13 March 2012
TOO COOL FOR SCHOOL
Cause of ambivalence:
My MFA (also, Academia with a capital 'A', and Coolness)
You were so hard!!! You made me question everything, all the time! It won't ever go back!
Thank You! AY❤" (yeah, my brain was pretty much fried when I wrote this!)
In my dorm room closet.
On a weekly, nine-to-five basis, it is my job to pursue and interpret ‘coolness.’ When I present my work to my bosses, the same inevitable question always arises: “Is this cool enough?” which in reality is their way of asking: “Will this make us a lot of money?” While the pursuit of coolness does not always revolve around money, it does ultimately revolve around numbers. Basically, coolness equals power: the power of having a large audience, the power of being supported by this audience, the power of numbers.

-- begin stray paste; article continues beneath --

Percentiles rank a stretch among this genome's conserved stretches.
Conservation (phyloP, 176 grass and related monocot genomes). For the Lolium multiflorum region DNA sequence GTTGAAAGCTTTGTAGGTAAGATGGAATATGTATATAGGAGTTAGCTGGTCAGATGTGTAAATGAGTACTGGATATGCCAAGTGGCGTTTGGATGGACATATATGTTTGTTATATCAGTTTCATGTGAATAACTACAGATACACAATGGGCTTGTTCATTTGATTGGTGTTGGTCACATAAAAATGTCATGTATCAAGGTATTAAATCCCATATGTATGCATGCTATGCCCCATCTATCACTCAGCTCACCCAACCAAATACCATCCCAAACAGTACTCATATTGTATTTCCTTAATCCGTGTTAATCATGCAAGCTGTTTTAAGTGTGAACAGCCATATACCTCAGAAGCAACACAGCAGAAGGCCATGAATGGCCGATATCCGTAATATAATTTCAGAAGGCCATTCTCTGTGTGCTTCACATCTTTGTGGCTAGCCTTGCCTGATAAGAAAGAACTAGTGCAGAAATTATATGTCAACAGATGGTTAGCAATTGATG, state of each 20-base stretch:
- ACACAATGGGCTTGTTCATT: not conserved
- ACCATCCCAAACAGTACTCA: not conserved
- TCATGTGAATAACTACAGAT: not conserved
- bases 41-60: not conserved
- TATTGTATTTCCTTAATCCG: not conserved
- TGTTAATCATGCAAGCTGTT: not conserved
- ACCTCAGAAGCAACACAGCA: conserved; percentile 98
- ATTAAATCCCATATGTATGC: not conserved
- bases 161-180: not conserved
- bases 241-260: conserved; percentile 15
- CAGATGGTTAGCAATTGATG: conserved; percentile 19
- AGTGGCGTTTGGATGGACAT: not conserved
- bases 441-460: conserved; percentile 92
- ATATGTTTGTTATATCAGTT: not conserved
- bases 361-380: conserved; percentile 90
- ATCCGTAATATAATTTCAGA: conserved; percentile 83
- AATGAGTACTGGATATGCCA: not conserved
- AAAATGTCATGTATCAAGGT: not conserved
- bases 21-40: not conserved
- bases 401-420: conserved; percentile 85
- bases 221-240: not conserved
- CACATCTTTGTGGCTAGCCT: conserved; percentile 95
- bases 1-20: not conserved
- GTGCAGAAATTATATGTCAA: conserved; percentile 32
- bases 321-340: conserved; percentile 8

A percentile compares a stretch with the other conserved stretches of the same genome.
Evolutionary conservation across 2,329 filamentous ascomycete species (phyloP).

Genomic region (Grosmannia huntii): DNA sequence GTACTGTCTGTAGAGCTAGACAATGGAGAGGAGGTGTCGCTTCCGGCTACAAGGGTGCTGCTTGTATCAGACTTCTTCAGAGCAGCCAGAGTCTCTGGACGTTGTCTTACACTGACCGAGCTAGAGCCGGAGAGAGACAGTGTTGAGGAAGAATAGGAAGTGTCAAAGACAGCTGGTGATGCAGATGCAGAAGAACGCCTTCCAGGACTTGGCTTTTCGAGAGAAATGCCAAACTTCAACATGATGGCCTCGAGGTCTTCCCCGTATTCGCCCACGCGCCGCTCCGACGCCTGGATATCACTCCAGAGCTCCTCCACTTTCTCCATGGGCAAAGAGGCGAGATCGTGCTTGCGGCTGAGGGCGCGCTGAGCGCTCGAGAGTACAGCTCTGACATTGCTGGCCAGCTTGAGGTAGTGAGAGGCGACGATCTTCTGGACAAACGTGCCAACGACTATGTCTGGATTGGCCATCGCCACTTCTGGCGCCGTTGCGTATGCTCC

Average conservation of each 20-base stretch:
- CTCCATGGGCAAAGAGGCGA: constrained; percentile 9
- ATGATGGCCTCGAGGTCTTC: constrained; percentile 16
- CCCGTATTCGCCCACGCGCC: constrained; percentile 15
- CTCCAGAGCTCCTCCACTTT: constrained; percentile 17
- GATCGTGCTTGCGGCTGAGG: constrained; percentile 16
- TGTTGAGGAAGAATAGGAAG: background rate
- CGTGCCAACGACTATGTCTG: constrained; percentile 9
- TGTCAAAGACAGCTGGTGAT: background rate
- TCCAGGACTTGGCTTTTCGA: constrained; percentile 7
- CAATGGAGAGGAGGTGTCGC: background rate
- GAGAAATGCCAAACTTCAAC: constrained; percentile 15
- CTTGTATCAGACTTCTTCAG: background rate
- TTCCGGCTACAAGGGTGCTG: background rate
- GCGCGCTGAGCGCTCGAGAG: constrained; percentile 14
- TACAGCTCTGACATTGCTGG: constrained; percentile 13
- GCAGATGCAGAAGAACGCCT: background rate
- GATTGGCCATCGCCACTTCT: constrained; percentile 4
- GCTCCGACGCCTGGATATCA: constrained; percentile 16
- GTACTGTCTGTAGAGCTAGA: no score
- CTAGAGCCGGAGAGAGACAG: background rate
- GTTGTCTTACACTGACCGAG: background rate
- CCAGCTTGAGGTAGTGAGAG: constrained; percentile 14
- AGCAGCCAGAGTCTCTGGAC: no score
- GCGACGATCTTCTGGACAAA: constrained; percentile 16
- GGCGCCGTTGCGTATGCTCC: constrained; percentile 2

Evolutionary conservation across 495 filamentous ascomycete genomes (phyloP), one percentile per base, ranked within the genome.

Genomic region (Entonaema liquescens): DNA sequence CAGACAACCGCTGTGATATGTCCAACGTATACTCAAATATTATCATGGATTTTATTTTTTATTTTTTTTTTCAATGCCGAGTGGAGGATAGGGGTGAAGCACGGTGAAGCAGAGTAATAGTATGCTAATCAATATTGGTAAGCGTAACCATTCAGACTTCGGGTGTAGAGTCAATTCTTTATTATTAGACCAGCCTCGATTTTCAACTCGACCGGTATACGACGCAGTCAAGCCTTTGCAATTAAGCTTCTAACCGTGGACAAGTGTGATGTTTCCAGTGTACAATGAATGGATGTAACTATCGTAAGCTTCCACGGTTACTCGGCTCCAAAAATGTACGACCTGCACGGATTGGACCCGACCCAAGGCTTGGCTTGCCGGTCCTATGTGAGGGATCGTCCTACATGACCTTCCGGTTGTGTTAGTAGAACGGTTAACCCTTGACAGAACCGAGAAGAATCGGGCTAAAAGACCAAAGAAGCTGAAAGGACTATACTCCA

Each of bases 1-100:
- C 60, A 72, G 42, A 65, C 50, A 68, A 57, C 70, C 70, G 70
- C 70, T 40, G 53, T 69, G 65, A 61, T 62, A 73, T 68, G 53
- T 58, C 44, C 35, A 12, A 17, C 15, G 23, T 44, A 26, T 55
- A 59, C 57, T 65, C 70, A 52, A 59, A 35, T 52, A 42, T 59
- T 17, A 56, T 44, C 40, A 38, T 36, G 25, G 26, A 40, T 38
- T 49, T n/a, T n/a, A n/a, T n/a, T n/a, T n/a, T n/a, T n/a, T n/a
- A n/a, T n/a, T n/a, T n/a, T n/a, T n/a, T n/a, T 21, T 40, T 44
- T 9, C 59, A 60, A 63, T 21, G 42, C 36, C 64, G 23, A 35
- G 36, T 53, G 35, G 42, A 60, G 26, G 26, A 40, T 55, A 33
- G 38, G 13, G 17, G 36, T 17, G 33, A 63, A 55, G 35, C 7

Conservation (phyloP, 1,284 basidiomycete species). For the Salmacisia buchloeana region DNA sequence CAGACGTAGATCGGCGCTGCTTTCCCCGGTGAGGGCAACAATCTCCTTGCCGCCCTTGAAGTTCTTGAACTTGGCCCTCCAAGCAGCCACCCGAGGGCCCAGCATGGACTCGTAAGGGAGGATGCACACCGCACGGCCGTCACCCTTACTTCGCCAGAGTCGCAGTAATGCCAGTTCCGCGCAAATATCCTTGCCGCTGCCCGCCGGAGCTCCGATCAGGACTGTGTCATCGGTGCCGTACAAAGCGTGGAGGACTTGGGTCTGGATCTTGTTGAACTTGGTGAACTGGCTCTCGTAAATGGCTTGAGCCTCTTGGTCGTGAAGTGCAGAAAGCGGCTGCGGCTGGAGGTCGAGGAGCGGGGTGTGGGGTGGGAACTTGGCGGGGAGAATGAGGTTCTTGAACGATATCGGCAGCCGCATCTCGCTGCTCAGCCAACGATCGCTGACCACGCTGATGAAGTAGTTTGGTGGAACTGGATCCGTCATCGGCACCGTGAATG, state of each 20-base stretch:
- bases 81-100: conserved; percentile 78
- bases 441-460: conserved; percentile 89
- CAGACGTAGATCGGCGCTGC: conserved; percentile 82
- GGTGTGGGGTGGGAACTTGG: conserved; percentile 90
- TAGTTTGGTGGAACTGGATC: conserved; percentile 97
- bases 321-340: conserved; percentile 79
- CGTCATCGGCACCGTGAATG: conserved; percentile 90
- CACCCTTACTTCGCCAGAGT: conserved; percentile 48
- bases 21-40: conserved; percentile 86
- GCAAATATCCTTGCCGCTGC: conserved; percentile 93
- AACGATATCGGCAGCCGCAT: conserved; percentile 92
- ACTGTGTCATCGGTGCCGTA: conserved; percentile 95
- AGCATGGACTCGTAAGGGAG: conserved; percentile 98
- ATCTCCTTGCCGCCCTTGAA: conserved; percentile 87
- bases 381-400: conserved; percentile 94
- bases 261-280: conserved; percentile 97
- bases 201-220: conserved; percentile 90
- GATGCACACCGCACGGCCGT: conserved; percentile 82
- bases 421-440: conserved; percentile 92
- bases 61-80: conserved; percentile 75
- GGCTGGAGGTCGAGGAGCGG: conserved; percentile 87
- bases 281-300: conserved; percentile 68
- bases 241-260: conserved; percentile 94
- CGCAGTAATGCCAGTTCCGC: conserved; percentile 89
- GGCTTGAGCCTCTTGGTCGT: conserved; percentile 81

After five years of trying to understand and reproduce coolness in my professional life, I began feeling progressively more ambivalent about the idea of striving for mass appeal. While it seemed logical that my company would want my designs to be popular and therefore make money, I began to wonder how, as an artist, I should view the idea of mass appeal in regard to my work (meaning the work that I was not paid to do and that did not necessarily have to bring in an income).